National Museum, Bangkok, Thailand
high-definition creative commons photographs from the National Museum, Bangkok, Thailand together with further information.
Periods and Styles
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Dwaravati Period (6th - 11th centuries)
Dwaravati was a culture of the historic kingdoms in Thailand. Dwaravati, recognized as the earliest Buddhist culture, developed among the societies in the central part of Thailand and then spread to other parts of the country, i.e., the east, the northeast, the upper south and the lower north, from the sixth to the eleventh century CE (1,000 - 1,500 years ago).
The Dwaravati culture had developed initially from prehistoric and early historic cultures and assimilated aspects of Indian culture. The majority of the Dwaravati sculptures reflect the Theravada Buddhist faith and practice of people. Nevertheless, some religious sculptures that were created previously or contemporaneously, were influenced by Hindu and Mahāyāna Buddhist traditions. During the eleventh to twelfth century, the religious sculptures of the upper north of Thailand continued to exercise their influence on Dwaravati style.
Srivijaya (8th -13th centuries)
Srivijaya was a kingdom that developed into a federation of states, encompassing states on the archipelago of the present-day Indonesia, such as, Sumatra and Java, and on the Thai-Malay Peninsula, such as, Malaysia and Southern Thailand. It flourished between the eighth and thirteenth century CE (800 - 1,300 years ago).
The elements of Srivijayan culture found in the region suggest that Srivijaya was a center of the Mahāyāna Buddhist World considering the philosophical propagation and artistic tradition. Thus, the Srivijayan Buddhist sculptures and architectures found in Thailand are mostly related to Mahāyāna and Vajrayāna Buddhism. It was particularly popular for Buddhists to produce icons of Bodhisattvas.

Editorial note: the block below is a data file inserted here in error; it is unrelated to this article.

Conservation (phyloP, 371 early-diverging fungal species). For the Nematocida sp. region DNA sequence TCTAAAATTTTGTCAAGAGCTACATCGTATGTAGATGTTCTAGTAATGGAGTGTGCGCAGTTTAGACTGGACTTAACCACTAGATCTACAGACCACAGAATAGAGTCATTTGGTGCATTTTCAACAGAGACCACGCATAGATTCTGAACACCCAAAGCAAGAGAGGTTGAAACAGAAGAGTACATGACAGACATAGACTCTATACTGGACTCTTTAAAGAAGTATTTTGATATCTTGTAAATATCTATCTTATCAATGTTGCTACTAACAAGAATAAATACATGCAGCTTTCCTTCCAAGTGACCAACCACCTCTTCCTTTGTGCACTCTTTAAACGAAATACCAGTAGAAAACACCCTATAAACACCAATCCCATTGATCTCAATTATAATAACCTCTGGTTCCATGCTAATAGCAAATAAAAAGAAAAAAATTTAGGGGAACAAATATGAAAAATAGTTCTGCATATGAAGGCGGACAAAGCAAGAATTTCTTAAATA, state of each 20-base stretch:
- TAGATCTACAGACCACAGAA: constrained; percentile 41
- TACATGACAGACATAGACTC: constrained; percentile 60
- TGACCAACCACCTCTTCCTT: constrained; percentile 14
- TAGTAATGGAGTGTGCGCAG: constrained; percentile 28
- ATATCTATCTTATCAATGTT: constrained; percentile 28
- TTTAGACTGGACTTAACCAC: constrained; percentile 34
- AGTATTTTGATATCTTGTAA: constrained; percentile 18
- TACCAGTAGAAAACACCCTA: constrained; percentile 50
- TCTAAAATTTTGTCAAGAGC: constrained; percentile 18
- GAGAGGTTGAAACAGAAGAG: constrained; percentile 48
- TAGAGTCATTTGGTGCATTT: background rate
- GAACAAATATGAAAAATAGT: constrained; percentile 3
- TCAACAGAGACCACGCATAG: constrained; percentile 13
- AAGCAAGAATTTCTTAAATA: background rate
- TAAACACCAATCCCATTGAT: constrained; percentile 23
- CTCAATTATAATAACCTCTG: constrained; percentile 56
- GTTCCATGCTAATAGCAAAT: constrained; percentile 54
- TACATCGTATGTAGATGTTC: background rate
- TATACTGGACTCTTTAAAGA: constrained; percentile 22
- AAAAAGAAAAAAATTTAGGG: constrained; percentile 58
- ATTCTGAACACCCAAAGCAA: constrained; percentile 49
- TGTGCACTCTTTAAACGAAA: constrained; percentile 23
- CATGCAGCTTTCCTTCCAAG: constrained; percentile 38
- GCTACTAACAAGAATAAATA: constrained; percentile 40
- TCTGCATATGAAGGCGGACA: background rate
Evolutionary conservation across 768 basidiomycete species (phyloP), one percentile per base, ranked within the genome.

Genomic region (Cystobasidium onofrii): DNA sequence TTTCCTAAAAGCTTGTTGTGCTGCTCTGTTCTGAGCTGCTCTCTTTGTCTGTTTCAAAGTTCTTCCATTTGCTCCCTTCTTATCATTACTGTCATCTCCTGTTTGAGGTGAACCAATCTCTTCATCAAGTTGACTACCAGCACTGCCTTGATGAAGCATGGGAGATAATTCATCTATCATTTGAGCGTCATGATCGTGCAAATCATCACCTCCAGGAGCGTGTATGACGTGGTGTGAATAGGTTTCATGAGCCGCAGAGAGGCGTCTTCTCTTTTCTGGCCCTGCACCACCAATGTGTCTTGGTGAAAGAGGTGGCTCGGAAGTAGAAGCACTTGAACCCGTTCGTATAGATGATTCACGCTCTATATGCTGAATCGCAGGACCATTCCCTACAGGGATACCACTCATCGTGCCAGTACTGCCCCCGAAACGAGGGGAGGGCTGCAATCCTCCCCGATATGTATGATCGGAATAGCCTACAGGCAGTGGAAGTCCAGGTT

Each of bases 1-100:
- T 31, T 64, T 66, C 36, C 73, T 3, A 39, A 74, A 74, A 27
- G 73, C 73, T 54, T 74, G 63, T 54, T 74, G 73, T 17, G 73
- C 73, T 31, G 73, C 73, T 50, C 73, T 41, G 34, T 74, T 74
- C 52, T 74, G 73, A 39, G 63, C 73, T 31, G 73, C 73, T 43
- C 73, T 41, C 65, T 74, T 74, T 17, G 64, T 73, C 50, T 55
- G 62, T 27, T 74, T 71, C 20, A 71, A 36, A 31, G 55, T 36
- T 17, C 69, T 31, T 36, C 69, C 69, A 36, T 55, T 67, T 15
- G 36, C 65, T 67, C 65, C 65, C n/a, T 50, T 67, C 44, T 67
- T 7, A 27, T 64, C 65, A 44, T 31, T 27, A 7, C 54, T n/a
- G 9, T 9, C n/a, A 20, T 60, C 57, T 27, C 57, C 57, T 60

Lopburi or Khmer (11-13th centuries)
The term “Lopburi⏑ derives from the town or state’s name “Lavapura⏑ or “Lavapuri⏑ that emerged in Thailand in the seventh century CE. This term refers to a typical style of Hindu and Mahāyāna Buddhist sculptures and architectures found in the central, east and northeast regions of Thailand during the seventh to thirteenth century CE (800 - 1,400 years ago).
There had been long cultural relation and interaction between the ancient states of Thailand and those of Cambodia. The style was comparable with those styles of Khmer sculptures and architectures in Cambodia, therefore, the ‘Ancient Khmer Style of Thailand’ is used as an alternative term for “Lopburi Style⏑. Nevertheless, the artworks of the ancient Cambodia and those of the regions had their own distinctive features.
The Kingdom of Sukhothai (1238 until 1438)
Sukhothai was an early kingdom in the area around the city Sukhothai, in north central Thailand, which eventually extended its borders east into Laos, west into modern-day Myanmar and south towards what is now Bangkok.
In terms of culture the Sukhothai was Theravādin in religion, and saw the introduction of the traditions from Sri Lanka. Traditionally this has been regarded as the foundation of the Thai state, as it was no longer subject to other states in the area.
The Kingdom of Ayutthaya (also spelled Ayudhya or Ayodhaya) (1351 to 1767)
The Kingdom of Ayutthaya was founded south of the centre of the Sukhothai kingdom, and didn’t so much as overthrow the former state as absorb it, including its culture and traditions. Ayutthaya greatly expanded its borders, and was sometimes known as the Ayutthayan Empire. This is also the first time the kingdom was called Siam.
Culturally the Kingdom was Theravādin, but with some admixture of brahminical traditions, which was to continue until the present day. Literature and theatre flourished during this period, as well as architecture and sculpture.
The Rattanakosin Period (1782 - Present)
The Rattanakosin Kingdom at its greatest extent included the vassal states of Cambodia, Laos, the Burmese Shan States, and some of the northerly Malay kingdoms. The kingdom was founded by King Rama I of the Chakri Dynasty, which continues to this day, but during the colonial period it was forced back into tighter borders.
Culturally it is a continuation and extension of the cultures that preceded it, and has developed a very distinct style that sets it apart from other cultures in the region, and which is clearly recognisable as having its own standing and basis. The development of all forms of art still continues, painting, sculpture and archtitecture being particularly strong.
Photographs by Anandajoti Bhikkhu
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